Find an Advocate

Hospitals can feel overwhelming (especially when you’re feverish or groggy). That’s why it’s smart to have a family member or friend serve as your advocate, taking notes and keeping track of your meds and what procedures are being done and why. This second set of eyes and ears can help prevent medical mistakes. Your advocate might notice that you’ve been given the same medicine twice, or that you’re being served lunch despite instructions to skip food in preparation for a procedure. In some cases you may want to have a family member stay with you overnight in case complica­tions occur. If that’s not possible, be nice to your nurses (see “Your Secret BFF At the Hospital,” below), who may become your best allies. 

Query Inconsistencies

“Care these days is hyperspecialized,” Katz says. “You can get great care for your kidneys from a nephrologist, for example, who has no clue as to what’s happening in your lungs or liver.” It’s critical, then, to ask your doctors if they’re talking to one another and to speak up if things don’t seem to make sense: Perhaps you’re given a prescription for a drug that wasn’t mentioned (but could interfere with another med you’re on) or at a different dosage than what the doctor indicated. 

Protect Yourself From Germs

MRSA, C Diff, CRE—there’s actually a list of superbugs and hospital-acquired infections that can make you sick, unrelated to what brought you to the hospital. The best way to combat infection is to wash your hands regularly or use an antibacterial foam cleanser, especially before you eat, advises Julie Fitzwater, RN, a professor of nursing at Linfield College in Portland, OR. “If you don’t see your providers wash their hands, it’s OK to ask if they have before they touch or examine you,” she says. (The same goes for a stethoscope—you can ask for it to be cleaned.) You can’t go overboard when protecting yourself from germs in a hospital. 

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What Is Post-Hospital Syndrome?

After a hospital stay, most people bid a not-so-fond but final farewell to sharing a room, scrolling through the same 10 channels and eating an all-day diet of Jell-O. But not everyone. There’s a phenomenon called “post-hospital syndrome,” a transient period of increased risk for illness or adverse effects after a hospital stay, that often leads to re-hospitalization—right when you’re trying to resume your regularly scheduled life.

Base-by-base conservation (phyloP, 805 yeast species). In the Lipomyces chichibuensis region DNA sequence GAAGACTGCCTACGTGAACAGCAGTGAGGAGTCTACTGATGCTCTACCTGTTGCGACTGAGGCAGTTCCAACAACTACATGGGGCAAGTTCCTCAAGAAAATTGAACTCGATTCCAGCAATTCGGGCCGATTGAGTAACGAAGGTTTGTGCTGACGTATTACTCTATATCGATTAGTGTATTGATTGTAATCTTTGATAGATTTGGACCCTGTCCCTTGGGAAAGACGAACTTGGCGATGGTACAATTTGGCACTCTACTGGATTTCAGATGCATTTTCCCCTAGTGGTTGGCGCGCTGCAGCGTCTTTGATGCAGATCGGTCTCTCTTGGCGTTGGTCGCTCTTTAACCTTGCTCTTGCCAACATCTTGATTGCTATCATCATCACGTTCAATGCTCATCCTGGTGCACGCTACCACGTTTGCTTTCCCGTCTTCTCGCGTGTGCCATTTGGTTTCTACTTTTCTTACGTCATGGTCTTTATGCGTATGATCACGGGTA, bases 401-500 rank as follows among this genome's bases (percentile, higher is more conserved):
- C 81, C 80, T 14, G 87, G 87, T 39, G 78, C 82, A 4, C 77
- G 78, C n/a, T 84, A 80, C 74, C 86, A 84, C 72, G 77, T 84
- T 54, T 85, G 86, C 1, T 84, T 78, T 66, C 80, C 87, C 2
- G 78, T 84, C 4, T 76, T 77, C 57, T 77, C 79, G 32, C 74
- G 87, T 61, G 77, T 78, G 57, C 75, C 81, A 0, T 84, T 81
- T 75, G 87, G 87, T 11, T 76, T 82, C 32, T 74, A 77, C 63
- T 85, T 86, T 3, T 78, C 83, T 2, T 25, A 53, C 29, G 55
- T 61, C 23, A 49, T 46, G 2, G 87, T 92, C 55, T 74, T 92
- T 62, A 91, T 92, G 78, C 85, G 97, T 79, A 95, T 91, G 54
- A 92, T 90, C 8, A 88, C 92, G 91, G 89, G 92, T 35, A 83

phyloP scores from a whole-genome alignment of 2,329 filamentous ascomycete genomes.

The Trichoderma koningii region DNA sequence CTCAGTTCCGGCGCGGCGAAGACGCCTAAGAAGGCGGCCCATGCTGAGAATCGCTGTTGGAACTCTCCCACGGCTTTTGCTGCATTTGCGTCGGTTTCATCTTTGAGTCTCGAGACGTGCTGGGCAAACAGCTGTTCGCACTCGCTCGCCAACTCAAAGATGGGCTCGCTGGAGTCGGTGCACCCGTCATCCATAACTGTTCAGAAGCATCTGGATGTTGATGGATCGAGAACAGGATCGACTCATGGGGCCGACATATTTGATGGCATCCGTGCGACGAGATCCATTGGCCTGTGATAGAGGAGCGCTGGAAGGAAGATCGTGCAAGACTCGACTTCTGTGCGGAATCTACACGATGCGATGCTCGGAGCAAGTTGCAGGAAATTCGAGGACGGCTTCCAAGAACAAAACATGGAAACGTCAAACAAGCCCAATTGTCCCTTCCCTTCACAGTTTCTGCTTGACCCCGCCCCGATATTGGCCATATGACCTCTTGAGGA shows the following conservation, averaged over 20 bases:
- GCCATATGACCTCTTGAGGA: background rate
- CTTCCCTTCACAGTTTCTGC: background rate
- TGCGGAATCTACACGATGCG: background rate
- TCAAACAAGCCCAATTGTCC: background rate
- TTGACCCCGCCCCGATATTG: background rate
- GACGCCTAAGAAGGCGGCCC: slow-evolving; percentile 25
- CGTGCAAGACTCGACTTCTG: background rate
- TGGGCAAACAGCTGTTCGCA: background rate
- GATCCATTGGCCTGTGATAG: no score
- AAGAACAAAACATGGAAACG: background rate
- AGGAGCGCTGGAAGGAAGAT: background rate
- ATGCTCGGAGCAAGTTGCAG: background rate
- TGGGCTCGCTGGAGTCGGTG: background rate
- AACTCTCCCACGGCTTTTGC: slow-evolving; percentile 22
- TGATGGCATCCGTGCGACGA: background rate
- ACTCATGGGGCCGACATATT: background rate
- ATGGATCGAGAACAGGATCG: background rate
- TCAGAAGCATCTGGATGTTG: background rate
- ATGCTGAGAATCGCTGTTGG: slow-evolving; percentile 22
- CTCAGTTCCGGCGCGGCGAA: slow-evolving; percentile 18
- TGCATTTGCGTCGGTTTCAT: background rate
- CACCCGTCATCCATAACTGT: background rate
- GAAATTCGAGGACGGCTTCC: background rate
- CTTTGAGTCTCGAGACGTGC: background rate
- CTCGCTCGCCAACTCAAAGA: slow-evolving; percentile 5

Sometimes the readmission relates to your initial ailment. Other times it’s due to a new condition brought on by being hospitalized (say, an infection or a weakened immune system) or poor post-hospital care. Protect yourself with this advice from cardiologist Harlan M. Krumholz, MD, director of the Center for Outcomes Research and Evaluation at Yale–New Haven Hospital.

Before leaving the hospital, make sure you understand your new medication regimen,

when you should follow up with your doctor, what symptoms you should expect and which ones warrant a call to the doctor.

Ask what your predicted trajectory is for recovery, and when you can return to driving, work, exercising and other activities. 

Know whom you should contact if questions or concerns come up.

Consume a healthy diet and get the right balance of rest, sleep and physical activity, based on your doctor’s instructions.

Your Secret BFFs at the Hospital

Nursing Assistants/Aides 

They’re likely to be the ones who take your vitals, bathe, change or reposition you, and handle your routine hands-on care, which is why you’ll probably see them more often than your other caregivers.

Physician Assistants 

PAs work under the supervision of a physician. They’re a great source of info about what’s causing your symptoms and why you’re getting certain tests or meds.

Hospitalists 

Like the captain of a ship, a hospitalist is a doctor who leads the medical team by ordering and reviewing tests, developing treatment plans and consulting with specialists.

Patient Advocates/Ombudsmen

Got a complaint about the care you’re getting or privacy issues? These are the go-to people who can look out for your best interests and help you get the care and attention you need.